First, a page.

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netanyahu it was like a godsend for him, who knows what will come after him. hamas from gaza, they used it as a way to make themselves look like tough guys. am i wrong in this? there has to be some solution, some way of solving something that crops up every two months. guest: there is a glut in what you said. i have the opportunity to listen to the tail end of her very articulate explanation to the palestinian approach, her approach. what she was saying is, we cannot believe anymore in the two state solution and she laid
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out the reasons why. what we believe in is a one state solution, in which israel becomes a state for jews and arabs, palestinians, israelis, all of those who believe -- who live between the river and the sea. equal rights for all. what she does not say is in such a state, palestinians would be a majority. there would no longer be a jewish state. the zionist dream will have been forsaken. the notion that the jews of israel will cooperate in their demise as fanciful -- is fanciful. diana knows that. she is trying to make a powerful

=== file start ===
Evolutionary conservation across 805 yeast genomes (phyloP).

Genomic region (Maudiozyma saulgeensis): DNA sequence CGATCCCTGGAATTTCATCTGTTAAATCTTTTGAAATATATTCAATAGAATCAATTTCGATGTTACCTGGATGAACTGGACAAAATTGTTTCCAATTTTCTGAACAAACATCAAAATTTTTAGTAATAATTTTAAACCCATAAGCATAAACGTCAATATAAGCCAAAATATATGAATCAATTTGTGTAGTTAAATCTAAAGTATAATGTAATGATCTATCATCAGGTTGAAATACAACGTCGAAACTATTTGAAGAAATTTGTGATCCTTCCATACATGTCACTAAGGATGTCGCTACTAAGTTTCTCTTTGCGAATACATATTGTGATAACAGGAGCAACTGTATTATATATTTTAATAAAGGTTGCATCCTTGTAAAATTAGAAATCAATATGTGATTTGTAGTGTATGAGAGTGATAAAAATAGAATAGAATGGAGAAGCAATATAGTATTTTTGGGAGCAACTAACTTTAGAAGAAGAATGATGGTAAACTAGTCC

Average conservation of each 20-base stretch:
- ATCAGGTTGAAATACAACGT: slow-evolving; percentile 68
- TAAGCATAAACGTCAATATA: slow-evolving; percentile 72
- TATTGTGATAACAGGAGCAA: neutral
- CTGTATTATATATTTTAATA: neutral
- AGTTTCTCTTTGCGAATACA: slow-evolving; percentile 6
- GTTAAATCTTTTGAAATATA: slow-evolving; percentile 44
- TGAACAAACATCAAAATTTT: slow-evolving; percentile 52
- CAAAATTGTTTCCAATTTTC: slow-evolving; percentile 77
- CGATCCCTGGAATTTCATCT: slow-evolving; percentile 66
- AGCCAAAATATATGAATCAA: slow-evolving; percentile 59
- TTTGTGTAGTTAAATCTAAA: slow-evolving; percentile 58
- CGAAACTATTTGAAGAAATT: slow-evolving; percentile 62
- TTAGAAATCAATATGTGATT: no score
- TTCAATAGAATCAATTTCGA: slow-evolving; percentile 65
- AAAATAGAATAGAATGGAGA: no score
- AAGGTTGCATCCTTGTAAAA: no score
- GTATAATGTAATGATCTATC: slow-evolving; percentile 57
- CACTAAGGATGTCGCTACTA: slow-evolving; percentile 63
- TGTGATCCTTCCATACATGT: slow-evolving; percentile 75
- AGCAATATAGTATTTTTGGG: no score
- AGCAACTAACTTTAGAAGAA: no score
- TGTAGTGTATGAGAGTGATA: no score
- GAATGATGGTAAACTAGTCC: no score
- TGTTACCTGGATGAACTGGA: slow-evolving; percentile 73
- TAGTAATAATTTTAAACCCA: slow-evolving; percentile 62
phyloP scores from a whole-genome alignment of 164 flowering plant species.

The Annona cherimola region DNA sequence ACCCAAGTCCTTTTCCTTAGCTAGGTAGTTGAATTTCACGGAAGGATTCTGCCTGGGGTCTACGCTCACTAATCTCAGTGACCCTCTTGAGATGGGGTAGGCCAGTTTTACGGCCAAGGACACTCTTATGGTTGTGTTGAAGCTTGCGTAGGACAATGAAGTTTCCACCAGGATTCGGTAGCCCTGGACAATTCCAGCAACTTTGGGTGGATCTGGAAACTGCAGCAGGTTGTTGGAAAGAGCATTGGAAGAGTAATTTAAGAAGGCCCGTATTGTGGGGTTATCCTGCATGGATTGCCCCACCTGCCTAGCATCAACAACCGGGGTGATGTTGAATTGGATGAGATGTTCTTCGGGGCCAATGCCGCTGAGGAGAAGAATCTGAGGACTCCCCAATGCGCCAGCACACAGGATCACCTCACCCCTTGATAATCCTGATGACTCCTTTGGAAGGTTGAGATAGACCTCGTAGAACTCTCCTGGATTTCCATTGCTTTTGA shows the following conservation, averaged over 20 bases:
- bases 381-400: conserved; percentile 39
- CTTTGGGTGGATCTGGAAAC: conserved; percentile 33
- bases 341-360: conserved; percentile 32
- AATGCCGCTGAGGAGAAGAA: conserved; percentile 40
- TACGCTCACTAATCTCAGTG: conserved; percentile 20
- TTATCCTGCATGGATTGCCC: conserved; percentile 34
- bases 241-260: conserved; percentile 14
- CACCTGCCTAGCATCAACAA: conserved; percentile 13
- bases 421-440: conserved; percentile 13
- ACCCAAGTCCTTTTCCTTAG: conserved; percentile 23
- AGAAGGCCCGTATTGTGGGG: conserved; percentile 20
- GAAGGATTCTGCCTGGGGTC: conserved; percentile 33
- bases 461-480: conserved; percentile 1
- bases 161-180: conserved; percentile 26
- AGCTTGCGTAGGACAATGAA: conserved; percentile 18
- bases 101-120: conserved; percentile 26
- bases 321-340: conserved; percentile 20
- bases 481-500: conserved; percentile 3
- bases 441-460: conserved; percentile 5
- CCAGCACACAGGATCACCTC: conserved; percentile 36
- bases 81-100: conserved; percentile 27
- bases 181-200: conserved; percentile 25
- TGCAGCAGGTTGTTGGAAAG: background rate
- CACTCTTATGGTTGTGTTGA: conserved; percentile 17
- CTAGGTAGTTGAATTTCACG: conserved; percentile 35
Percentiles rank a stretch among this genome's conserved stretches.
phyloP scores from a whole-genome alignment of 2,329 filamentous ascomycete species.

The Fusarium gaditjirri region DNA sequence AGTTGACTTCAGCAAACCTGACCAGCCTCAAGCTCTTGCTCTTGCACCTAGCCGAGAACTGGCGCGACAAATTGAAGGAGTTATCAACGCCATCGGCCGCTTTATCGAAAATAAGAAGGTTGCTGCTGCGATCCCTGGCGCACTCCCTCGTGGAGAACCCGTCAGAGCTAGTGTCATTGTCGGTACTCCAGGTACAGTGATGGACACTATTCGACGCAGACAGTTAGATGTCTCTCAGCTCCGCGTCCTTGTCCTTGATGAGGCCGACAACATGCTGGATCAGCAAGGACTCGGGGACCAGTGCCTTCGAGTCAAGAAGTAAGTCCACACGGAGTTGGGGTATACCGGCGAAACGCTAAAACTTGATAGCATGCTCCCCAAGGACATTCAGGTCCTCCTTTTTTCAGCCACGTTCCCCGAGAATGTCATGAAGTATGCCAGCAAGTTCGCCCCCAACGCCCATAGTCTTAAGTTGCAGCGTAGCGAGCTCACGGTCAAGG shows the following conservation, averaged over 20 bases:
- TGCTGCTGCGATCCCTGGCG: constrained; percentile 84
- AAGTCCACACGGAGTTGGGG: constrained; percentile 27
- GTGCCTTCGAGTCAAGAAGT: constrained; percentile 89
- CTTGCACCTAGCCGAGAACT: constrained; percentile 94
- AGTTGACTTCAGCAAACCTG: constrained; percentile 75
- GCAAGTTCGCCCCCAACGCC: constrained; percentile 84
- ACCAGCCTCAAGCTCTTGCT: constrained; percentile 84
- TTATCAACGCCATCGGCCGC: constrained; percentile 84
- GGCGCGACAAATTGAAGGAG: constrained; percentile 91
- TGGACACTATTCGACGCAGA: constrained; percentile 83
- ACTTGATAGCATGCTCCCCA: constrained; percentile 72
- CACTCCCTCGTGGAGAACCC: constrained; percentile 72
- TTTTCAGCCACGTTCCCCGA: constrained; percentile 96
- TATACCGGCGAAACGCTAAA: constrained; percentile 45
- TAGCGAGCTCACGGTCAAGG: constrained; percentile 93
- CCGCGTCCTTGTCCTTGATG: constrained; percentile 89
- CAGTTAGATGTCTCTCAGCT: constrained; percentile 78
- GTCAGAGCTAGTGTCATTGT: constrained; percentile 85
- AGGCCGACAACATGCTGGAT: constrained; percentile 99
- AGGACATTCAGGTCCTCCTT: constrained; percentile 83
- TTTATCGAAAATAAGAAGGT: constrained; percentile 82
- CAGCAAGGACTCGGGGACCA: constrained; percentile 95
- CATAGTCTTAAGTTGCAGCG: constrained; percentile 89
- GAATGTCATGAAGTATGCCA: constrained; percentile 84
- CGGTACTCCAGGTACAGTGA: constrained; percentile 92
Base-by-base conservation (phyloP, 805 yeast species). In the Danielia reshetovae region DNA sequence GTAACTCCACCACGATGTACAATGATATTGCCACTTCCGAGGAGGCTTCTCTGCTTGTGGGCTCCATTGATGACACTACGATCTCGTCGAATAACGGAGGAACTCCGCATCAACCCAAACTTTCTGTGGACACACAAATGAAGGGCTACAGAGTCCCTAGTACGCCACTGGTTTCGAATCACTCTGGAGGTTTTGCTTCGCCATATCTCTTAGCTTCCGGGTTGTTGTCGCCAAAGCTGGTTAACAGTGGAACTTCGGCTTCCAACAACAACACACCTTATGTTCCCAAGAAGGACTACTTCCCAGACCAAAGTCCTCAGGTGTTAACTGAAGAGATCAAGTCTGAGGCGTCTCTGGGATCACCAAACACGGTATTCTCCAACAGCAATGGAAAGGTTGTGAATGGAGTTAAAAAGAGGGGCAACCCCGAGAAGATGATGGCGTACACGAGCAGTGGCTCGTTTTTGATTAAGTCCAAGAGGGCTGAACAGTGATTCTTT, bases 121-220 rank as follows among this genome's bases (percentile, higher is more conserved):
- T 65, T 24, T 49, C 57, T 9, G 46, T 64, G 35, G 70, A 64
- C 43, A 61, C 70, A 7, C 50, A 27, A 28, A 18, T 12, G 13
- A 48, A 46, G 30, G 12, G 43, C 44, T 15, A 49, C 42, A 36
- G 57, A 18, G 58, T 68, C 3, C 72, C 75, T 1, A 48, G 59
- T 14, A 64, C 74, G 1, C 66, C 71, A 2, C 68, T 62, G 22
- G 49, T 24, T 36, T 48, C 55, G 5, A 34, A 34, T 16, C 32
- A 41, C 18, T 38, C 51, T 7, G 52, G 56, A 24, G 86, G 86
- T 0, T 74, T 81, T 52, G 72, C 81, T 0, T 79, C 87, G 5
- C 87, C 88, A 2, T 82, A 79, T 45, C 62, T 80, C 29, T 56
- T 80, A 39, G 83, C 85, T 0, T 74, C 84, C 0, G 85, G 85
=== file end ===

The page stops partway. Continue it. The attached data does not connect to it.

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point to israelis. if you will not of us -- give us, a viable, continuous palestinian state, we are going to resist. the reason that this approach gains credibility is because there is no viable two state solution. even though the two state solution in which the independent palestinian state lives in peace and alongside a secure state of israel remains a goal of president biden and american foreign policy.
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we cannot get there from here. the argument for a one state solution which is not a solution, it is a recipe for conflict. it is not going to lead to peace. it is going to lead to conflict overrides dust over rights. -- conflict over rights. as the one state solution gains greater credibility and velocity by the palestinian side, israelis will eventually see that they are better off separating from the palestinians and agreeing to a independent state in gaza. host: pamela is coming from upper marlboro, maryland. caller: thank you for taking my call.